View 1 of Lot 202. A portrait of Lady Hester Lushington (1750-1830) and her son Stephen Lushington (1782-1873).
View 1 of Lot 202. A portrait of Lady Hester Lushington (1750-1830) and her son Stephen Lushington (1782-1873).
202

John Downman, A.R.A.

A portrait of Lady Hester Lushington (1750-1830) and her son Stephen Lushington (1782-1873)

Estimate:

3,000 - 5,000 GBP

John Downman, A.R.A.

John Downman, A.R.A.

A portrait of Lady Hester Lushington (1750-1830) and her son Stephen Lushington (1782-1873)

A portrait of Lady Hester Lushington (1750-1830) and her son Stephen Lushington (1782-1873)

Estimate:

3,000 - 5,000 GBP

Lot sold:

1,260

GBP

John Downman, A.R.A.

Ruabon, N. Wales 1750 - 1824 Wrexham

A portrait of Lady Hester Lushington (1750-1830) and her son Stephen Lushington (1782-1873)


Watercolour and coloured chalks over pencil;

signed centre left: JDownman / 1782

270 by 387 mm.

Sale, Bonham's and Brooks, 2 July 2001, lot 113;
with Judy and Brian Harden Portrait Miniatures
London, Philip Mould and Company, Downman In Vogue, 2020
Lady Hester was the third daughter of John Boldero and his wife Esther of Aspenden Hall, Hertfordshire. In 1771 she married Stephen Lushington 1st Bt (1744-1807), a Member of Parliament and Chairman of the British East India Company. Their second son, Stephen depicted in the present lot, became a Doctor of Civil Law, a judge and a Member of Parliament.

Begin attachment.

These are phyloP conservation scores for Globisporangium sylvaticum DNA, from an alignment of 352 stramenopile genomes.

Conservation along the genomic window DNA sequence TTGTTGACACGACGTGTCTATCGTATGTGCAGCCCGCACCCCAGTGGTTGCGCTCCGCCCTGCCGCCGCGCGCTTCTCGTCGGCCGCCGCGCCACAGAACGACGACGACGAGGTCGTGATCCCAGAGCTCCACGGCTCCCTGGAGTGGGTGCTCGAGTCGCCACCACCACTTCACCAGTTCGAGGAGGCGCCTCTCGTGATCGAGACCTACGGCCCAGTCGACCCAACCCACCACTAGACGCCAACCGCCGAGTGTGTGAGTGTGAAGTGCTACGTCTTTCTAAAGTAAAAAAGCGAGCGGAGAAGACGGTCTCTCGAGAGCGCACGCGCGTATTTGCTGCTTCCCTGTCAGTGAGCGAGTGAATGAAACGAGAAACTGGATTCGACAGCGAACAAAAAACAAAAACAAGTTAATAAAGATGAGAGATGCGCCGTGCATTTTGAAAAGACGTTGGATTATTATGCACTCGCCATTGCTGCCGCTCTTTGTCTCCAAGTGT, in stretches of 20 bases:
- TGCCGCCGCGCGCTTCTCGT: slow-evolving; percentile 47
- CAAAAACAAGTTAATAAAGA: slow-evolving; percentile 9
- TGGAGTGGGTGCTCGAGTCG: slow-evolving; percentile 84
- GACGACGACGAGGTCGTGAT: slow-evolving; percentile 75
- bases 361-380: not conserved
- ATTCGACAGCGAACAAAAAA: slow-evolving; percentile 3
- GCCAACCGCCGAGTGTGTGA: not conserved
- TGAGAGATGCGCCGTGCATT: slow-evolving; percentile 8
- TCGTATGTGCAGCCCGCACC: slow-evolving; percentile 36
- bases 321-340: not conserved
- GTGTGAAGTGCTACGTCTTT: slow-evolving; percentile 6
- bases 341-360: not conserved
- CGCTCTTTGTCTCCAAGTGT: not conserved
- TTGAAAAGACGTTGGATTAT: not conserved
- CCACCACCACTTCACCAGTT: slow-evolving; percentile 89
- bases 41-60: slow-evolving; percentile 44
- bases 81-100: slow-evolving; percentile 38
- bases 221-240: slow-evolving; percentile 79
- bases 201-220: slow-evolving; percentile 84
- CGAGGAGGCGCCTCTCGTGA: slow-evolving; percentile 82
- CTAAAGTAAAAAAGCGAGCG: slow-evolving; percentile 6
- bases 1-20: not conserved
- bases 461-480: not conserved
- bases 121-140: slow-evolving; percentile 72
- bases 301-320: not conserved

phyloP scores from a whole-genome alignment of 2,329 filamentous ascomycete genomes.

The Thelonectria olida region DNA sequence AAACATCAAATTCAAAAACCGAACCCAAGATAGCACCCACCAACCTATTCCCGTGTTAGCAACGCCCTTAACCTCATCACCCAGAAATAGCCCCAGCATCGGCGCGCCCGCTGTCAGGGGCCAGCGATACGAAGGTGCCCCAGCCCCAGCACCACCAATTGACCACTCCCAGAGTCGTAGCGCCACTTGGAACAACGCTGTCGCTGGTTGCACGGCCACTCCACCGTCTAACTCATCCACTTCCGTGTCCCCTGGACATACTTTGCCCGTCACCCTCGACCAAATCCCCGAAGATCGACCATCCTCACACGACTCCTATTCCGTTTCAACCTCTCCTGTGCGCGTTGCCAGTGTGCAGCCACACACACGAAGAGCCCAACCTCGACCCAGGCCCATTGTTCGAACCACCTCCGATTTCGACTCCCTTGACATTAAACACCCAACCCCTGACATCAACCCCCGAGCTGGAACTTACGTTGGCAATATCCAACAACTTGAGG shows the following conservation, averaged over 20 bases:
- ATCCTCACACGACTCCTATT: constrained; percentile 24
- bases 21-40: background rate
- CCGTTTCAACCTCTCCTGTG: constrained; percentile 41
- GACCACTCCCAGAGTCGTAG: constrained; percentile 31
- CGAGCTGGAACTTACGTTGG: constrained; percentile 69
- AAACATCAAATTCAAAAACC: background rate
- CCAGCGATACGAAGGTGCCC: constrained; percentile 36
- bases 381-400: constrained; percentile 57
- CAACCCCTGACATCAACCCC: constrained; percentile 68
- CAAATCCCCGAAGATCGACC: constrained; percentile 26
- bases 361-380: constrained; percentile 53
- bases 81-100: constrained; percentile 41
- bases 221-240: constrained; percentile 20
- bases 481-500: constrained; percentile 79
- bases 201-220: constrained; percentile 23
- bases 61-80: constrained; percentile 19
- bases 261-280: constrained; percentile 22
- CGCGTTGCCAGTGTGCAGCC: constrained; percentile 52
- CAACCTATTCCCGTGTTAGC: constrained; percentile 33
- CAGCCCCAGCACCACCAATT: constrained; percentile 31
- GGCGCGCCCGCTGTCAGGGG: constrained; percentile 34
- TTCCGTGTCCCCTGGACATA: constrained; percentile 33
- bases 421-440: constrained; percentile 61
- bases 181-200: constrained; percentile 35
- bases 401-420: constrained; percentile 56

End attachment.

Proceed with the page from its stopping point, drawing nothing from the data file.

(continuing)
Stephen was educated at Eton College and Christ Church, Oxford, after which he was elected a fellow of All Souls. He joined the Inner Temple and was called to the Bar in 1806. In the same year, he entered Parliament as Whig member for Great Yarmouth and he spoke in the Commons in favour of the bill to abolish the slave trade in February 1807. A leading ally of William Wilberforce, Stephen played an active role in the anti-slavery cause throughout his life.

He held the post of MP for Ilchester in 1820 and subsequently represented Tregony, Winchelsea and Tower Hamlets. He attempted to propose motions to recognise the independence of South America from Spain (1820) and to abolish capital punishment (1840). He supported Catholic Emancipation and spoke in favour of repealing the civil disabilities which applied to Jews.

His legal career continued parallel to his political one. He advised Lady Byron to leave her husband and spoke in Queen Caroline's defence during her trial before the House of Lords. In 1838 Stephen was made a judge of the High Court of the Admiralty and Dean of Arches in 1858. He retired from all his judicial posts in 1867 due to ill health but retained the administrative office of master of the faculties until his death in 1873 at the age of ninety-one.

For futher information on John Downman please see lot 204.